Storytelling at Work
December 25, 2019
Flawed Beautiful Creatures

Big thanks to Scott Cronin for the heads up

Posted by Mitch Ditkoff at 04:50 PM | Comments (0)

December 21, 2019
The Winter Solstice Begins a Season of Storytelling

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Fascinating (brief) article from Smithsonian Magazine about the Native American (seasonal) approach to storytelling. Tis the season, my friends. Go for it!

Storytelling for the Revolution


Photo: Pigoff Photography, Unsplash

Posted by Mitch Ditkoff at 10:15 AM | Comments (0)

December 17, 2019
My Slightly Goofy Introduction to Black Magic

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There are a lot of things I have never been into. Biodynamic gardening is one of them. Shopping at Wal-Mart is another. And black magic. I realize, of course, there is a value to biodynamic gardening. It's good for the earth. Shopping at Walmart, I suppose, also has its advantages. Like the option of buying three months of toilet paper in one fell swoop. But black magic -- the use of supernatural powers for evil and selfish purposes? Nope. Not my cup of tea. Not even close.

Ever since I was a small boy, I've always thought of myself as one of the good guys -- a light bearer, a healer, a champion of the oppressed. Black magic was as far off my radar screen as learning Swahili. But that all changed for me one rainy Tuesday night in Los Angeles, the City of Angels, in 1982.

Having just arrived from New York on a three-day business trip, I found myself being invited by a friend to join him for a "different kind of evening" -- an evening, he explained, with a trance medium -- a psychic who, apparently, had the ability to channel Merlin the Magician, King Arthur's chief advisor.

Curious, I accepted my friend's invitation and made a beeline, the day after, to the hotel on the outskirts of town where the gathering would take place.

Not in the mood for small talk, I found a seat in the back of the room, signing no guest book, wearing no name badge, and speaking to no one. In front of me, a highly animated group of LA types talked non-stop, anticipating, it seemed, some kind of cosmic experience that awaited them.

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Me? I was in a different kind of mood, slipping slowly into my East Coast alter ego -- Big Vinny from Brooklyn -- the pizza-eating, wise guy nihilist with a low tolerance for anything that smacked of woo woo. Let's just say that Vinny wasn't all that impressed by what he was seeing in the room.

And then, show time -- the Merlin-channeling channel made his appearance, stage right, wearing a blue blazer, his shoes much shinier than mine. All eyes were upon him as he sat down, mumbled a few, unimpressive words of welcome and closed his eyes.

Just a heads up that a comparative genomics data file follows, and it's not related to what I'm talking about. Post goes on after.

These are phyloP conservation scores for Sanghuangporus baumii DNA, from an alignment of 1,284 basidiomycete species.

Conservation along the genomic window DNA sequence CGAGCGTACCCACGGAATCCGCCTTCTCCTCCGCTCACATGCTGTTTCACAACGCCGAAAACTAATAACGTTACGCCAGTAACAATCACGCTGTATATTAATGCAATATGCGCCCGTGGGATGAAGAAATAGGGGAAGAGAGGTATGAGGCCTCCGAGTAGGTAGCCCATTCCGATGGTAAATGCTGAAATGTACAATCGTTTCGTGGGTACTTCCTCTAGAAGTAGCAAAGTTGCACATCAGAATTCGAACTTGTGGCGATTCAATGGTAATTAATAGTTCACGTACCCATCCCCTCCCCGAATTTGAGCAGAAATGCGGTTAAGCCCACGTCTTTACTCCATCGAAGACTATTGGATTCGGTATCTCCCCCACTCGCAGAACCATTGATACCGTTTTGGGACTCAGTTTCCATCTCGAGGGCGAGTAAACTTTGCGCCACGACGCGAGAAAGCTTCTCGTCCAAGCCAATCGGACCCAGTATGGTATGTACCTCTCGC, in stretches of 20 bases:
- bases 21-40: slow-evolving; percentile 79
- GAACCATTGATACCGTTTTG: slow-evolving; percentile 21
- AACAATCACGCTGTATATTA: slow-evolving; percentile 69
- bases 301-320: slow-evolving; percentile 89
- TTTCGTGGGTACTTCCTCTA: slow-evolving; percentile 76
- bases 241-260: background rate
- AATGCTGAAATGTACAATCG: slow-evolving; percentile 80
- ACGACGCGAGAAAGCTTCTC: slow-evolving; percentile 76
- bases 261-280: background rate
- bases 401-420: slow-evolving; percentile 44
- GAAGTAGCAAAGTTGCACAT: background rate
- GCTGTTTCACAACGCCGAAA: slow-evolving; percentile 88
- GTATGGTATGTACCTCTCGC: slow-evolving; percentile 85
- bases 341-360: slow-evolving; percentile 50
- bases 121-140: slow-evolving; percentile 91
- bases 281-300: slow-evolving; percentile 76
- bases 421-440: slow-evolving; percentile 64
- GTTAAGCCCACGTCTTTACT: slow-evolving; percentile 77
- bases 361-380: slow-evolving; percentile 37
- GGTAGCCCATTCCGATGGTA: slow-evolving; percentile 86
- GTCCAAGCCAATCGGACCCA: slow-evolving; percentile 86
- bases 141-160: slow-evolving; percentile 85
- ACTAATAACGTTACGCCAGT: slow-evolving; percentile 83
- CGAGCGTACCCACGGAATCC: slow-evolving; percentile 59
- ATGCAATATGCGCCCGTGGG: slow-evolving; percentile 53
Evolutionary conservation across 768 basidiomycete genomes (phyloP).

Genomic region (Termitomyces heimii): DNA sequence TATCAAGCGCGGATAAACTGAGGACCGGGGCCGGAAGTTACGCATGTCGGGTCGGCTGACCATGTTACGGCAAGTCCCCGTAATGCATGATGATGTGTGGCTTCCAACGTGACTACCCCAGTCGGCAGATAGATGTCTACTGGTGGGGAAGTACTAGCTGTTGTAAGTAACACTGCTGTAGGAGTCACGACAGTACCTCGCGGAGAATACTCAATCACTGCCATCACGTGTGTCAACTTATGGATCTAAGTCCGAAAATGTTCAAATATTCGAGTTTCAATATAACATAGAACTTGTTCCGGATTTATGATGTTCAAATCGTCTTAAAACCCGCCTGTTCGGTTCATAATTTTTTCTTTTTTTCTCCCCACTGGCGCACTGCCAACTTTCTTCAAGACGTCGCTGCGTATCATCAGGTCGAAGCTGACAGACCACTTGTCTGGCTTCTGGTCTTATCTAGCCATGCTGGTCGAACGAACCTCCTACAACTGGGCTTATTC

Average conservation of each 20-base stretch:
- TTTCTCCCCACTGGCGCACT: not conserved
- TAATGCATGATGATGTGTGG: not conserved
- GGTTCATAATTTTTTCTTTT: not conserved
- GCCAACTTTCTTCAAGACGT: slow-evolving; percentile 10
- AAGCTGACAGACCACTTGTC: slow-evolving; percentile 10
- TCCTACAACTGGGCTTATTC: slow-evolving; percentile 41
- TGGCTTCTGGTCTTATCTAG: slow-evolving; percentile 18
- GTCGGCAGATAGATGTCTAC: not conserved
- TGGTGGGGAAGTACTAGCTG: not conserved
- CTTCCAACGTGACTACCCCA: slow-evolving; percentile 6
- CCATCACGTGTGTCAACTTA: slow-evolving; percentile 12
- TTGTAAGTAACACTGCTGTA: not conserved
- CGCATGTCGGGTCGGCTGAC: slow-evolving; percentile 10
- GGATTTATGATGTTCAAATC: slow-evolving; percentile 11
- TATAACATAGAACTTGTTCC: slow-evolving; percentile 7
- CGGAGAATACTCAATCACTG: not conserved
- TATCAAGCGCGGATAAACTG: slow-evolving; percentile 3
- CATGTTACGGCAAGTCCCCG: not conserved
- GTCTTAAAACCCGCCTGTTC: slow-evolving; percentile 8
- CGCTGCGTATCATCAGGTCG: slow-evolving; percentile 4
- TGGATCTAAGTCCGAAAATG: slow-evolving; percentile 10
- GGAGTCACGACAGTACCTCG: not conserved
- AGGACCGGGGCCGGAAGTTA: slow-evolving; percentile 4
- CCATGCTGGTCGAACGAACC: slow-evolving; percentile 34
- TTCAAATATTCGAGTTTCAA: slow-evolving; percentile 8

And then? He started shaking and twitching, which quickly morphed into a kind of full-body shuddering, apparently vacating the premises to make room for the 800-year old featured speaker of the evening. When he opened his mouth to speak, his voice was very different than the one that had welcomed us just moments before. It was a booming, British voice. Serious. Shakespearean. And apparently in charge. This continued for an hour or so, Merlin tuning into various members of the audience and saying things that sounded alternately profound and a Saturday Night Live sketch.

"Bullshit!" Big Vinny screamed inside me. "Total bullshit!"

Intermission came none too soon. I stood, made a bee-line for the parking lot, found my rented Toyota, and turned on the Mets/Dodgers game. The score? 5-2. Pitching? Ron Darling, just back from three weeks on the disabled list. Bad hamstring, I think.

The New Yorker in me wanted to stay in the car -- at least until the Mets took the lead. The rest of me didn't, semi-concerned that my disappearing act would seem to be a slap in the face to the friend of mine who had invited me. And so, I begrudgingly returned.

As soon as I entered the room, I got chills up my spine. Major chills. The hairs on the back of my next stood up. Whoa! Something, I could tell, was going to be very different than before.

In walks the trance medium. He sits, closes his eyes, shudders, and speaks. "There’s a man in the room," he announces, "who is a scientist of ideas. He knows all about white magic. But where he's going in this world, it's black magic he will need to understand. And his name is Mitchell."

OK. Badaboom, badabing. Now he had my attention. Everything he was saying was totally true. I was a scientist of ideas. That's what I did for a living -- helping people in corporations navigate their way through the maze of their minds and develop game changing ideas. And yes, it was also true that as a former poet, monk, and hippie, I knew a lot about white magic. Benevolence was my middle name, We Are the World my theme song. But in the dense, patriarchal, aggressive, hyper-competitive, bottom-line focused, take-no prisoners-world-of-corporate America I was, shall we say, over my head -- Mr. Magoo at an Illuminati convention.